Legends was, for all intents and purposes, a LARP.* It was free to play and almost entirely freeform, with potentially infinite complexity once you got past the simple surface mechanic. It was group-oriented and loaded with continuity. The reward for playing was the game itself. And it garnered an adoring consistent player group.
The Adventureland Trading Company, operating at the same time, was almost entirely its opposite—pay-to-play, revolving around standalone prefabricated tasks comparable to scavenger hunts. There were no consistent characters to interact with; in fact you hardly had to interact with anyone in order to do it. The reward for completing each task was a nice little iconic souvenir. I didn't try this one, but according to those who did play, the souvenirs are great value for the cost, and you got the satisfaction of “winning” them, not merely buying them.
Each was well suited to its setting, of course—on the one hand, people coming together to community-build with few resources besides the various skills they brought with them, and on the other, individuals exploring in search of rare prizes. You might think of the two games as the ends of a spectrum...at least, it's hard to envision a game being more extreme in any particular and still being a viable theme park activity. So perhaps obviously, ever since the summer of 2014, I've occasionally wondered what games for Disneyland's remaining themed lands might potentially be like. Which lands are better suited to something in the Legends mold and which would be better served by something modeled more after Trading Company? What other permutations of basic game features would be possible? Is the Dilettante going to answer any of these questions, or is she stuck in rhetorical mode again?
Wait, what?

Monday, January 22, 2018

Sentimental Paleontology: Legends of Frontierland

I've said it before and I'll say it again: Disneyland is primarily a locals' park. Management may not like it—they might prefer a scenario where they can keep selling the same old thing to a new batch of rubes every week instead of constantly racking their brains trying to keep an experienced and therefore discerning crowd entertained—but it is what it is. If you ask me, it's for the best. Without the need to impress repeat visitors, would we have gotten the Indiana Jones Adventure with its three potential “treasures” and unpredictable vehicle motion? Without those picky Annual Passholders making up such a large percentage of the crowd, would there be any incentive to keep changing up the parades, fireworks, and live entertainment? If the average guest didn't know where the good off-property restaurants were, would Management bother to ensure quality food options inside the park(s)?
And sometimes, that drive to keep the locals enthralled produces results that are just plain...well, enthralling. Pure magic. In the summer of 2014, they achieved just that, and in perhaps the unlikeliest of ways, with a temporary attraction called Legends of Frontierland.

Monday, January 15, 2018

Kidnap the Magic: Another Themed Party Masterpost

(Continued from last week.)
In all my Kidnap the Magic posts, I haven't touched California Adventure once. So this should be interesting.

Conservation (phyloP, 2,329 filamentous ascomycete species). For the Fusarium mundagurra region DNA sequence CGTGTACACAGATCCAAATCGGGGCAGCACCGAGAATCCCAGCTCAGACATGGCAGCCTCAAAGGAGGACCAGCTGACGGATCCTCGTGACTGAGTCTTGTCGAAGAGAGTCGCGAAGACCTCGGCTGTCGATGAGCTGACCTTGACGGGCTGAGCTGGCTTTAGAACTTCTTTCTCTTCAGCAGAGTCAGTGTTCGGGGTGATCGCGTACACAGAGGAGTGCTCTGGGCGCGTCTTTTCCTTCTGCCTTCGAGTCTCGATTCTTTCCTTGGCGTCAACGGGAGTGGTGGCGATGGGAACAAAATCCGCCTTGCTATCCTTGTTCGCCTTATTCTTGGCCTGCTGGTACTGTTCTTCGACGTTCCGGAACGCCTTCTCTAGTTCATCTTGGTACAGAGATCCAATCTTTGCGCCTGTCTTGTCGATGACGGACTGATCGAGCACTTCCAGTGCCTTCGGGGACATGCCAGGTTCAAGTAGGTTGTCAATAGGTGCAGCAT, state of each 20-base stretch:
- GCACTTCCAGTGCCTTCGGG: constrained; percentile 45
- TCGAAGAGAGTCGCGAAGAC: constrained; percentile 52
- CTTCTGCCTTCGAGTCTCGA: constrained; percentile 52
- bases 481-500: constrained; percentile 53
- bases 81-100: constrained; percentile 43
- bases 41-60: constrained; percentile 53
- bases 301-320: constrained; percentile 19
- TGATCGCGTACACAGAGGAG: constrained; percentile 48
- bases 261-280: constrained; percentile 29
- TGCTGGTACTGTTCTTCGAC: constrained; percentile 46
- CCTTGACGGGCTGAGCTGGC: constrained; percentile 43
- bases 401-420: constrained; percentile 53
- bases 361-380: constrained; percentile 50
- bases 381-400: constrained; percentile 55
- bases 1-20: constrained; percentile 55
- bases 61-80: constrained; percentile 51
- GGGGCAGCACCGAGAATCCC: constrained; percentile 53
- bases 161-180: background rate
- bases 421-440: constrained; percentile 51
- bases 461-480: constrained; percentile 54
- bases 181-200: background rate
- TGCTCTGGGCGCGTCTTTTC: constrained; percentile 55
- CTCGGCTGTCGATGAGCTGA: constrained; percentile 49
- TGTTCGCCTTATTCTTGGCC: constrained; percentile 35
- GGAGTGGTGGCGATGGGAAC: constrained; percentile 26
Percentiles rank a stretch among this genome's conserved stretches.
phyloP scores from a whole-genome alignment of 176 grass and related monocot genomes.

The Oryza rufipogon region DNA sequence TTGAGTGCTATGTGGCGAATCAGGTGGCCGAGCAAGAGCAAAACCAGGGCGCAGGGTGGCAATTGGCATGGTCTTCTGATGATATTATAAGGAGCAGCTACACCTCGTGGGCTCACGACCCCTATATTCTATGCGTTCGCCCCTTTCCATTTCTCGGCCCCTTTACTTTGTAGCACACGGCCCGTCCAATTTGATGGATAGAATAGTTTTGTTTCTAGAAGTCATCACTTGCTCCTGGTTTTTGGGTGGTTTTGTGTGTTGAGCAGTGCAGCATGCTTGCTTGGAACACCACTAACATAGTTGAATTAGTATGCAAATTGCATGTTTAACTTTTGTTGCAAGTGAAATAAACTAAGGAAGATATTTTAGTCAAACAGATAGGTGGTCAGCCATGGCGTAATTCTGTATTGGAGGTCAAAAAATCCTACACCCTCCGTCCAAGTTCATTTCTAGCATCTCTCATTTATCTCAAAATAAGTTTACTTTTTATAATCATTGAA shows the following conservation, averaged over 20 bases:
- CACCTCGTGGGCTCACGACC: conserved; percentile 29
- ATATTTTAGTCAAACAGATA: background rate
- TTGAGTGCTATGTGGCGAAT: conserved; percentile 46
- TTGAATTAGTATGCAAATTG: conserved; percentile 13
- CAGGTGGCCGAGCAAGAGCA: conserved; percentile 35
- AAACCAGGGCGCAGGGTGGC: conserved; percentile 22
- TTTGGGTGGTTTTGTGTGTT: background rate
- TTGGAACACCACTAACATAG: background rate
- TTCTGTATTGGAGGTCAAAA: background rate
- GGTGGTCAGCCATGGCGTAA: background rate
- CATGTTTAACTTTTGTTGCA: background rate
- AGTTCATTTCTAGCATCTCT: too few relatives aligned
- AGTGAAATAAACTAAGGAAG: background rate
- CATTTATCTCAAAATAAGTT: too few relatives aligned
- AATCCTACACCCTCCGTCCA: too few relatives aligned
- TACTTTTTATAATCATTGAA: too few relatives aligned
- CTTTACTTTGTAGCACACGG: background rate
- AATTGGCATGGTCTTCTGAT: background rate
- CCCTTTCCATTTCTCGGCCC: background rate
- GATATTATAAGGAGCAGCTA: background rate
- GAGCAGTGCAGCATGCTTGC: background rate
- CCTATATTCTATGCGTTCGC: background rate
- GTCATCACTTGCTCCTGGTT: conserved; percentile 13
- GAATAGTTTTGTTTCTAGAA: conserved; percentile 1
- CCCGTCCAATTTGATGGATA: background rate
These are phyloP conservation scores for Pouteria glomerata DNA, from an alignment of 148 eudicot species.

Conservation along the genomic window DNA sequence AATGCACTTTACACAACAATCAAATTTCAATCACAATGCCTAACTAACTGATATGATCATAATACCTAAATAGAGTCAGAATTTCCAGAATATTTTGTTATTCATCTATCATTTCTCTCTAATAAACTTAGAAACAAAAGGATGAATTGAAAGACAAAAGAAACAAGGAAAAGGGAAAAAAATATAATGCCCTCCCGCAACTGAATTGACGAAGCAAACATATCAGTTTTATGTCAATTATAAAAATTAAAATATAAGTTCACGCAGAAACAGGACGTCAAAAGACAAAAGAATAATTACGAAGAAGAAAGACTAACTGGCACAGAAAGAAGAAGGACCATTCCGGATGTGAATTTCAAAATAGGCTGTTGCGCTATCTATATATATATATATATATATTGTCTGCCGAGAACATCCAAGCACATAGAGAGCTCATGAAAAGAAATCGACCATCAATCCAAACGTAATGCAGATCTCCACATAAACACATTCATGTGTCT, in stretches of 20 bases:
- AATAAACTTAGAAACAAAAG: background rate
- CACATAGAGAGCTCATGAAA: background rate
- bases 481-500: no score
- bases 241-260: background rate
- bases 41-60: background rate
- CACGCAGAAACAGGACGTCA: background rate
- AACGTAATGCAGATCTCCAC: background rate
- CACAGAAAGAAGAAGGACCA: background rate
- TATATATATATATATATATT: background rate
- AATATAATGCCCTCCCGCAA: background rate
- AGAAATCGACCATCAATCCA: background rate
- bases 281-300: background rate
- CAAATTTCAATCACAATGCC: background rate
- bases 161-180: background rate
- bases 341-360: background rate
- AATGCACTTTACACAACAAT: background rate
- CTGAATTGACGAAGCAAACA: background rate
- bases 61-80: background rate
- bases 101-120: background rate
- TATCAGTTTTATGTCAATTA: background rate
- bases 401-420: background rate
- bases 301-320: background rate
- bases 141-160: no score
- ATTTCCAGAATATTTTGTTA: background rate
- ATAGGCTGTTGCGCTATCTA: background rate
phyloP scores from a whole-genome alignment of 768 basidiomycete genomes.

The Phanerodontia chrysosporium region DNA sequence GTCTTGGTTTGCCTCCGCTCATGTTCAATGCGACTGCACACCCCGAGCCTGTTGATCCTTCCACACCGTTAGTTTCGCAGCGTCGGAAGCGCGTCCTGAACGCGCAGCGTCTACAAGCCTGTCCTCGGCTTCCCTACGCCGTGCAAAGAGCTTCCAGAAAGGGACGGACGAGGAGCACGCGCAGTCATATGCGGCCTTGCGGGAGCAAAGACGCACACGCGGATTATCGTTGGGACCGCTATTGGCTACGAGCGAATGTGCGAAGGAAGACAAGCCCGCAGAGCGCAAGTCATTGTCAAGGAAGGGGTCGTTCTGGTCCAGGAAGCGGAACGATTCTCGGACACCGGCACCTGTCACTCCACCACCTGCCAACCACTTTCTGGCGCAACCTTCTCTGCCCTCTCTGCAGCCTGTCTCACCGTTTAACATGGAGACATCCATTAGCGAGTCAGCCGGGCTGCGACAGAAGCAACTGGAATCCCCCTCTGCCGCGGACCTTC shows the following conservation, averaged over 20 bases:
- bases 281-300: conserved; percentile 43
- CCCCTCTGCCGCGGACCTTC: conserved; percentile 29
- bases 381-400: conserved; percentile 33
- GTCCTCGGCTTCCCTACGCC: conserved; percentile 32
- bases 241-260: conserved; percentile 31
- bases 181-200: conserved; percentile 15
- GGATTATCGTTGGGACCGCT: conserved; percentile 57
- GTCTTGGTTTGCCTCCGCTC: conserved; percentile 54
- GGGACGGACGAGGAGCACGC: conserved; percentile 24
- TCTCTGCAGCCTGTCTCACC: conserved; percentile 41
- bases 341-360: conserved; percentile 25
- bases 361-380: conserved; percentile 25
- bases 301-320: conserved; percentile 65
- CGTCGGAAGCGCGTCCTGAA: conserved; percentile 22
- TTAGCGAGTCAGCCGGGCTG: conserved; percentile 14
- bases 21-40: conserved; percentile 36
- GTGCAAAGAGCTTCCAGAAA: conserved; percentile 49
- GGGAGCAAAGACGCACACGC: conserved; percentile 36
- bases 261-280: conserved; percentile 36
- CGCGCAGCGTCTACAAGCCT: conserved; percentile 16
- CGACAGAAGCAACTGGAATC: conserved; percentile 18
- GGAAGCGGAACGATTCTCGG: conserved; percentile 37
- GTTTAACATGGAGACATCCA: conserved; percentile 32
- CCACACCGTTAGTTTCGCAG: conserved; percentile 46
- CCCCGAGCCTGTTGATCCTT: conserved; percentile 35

Disney California Adventure

The concept of a theme party celebrating California makes about as much sense as the concept of a theme park celebrating California...which is to say, it makes as much sense as you put into it. I have Definite Opinions about how California Adventure could have been a hit from the start, if only they'd kept in mind what they were actually building.* That said, California is still kind of a weird theme for a party...and a hard one to convey unless, like, you bake cookies in the shape of the state map or something. Making the theme of the party in fact a Disney theme park based on California just complicates matters further. There's no instantly recognizable set of icons comparable to the “Mickey Mouse + castle” I identified for Disneyland last week.

Monday, January 8, 2018

Kidnap the Magic: A Themed Party Masterpost

With a new year comes new calendars...and for many people, the activity of marking off portions of them for holidays and vacations. It is the former that concerns us today.
Under my Kidnap the Magic tag, I have offered several ideas for party themes based on Disneyland attractions, most of them keyed to specific holidays or seasonal events. It's been quite a while, because I ran out of suitably thematic holidays well before I ran out of possible themes. But I still want to fill in those gaps, hence this post: a one-stop shop for all your basic guidelines for planning themed parties based on the Happiest Place on Earth.
For each area in the resort, I'll outline a few different aspects. Themes refers to party themes, not park themes, and basically boils down to which section(s) of the big-box party store you should scour for decorations and the like. These are often seasonally specific, but no worries—it's not unusual to be loved by anyone for a large store to stock some of everything year-round, and a whole lot of whatever is coming up soon on the calendar. Food and Music should be pretty self-explanatory. And finally Disney Movies you can tap for imagery, party entertainment, or other inspiration, covering not just those movies which actually tie in to the local attractions, but also those with a similar setting or vibe. Unusually for me, I'll address both animated and live-action films, because not to do so...would be pretty silly, as we'll see.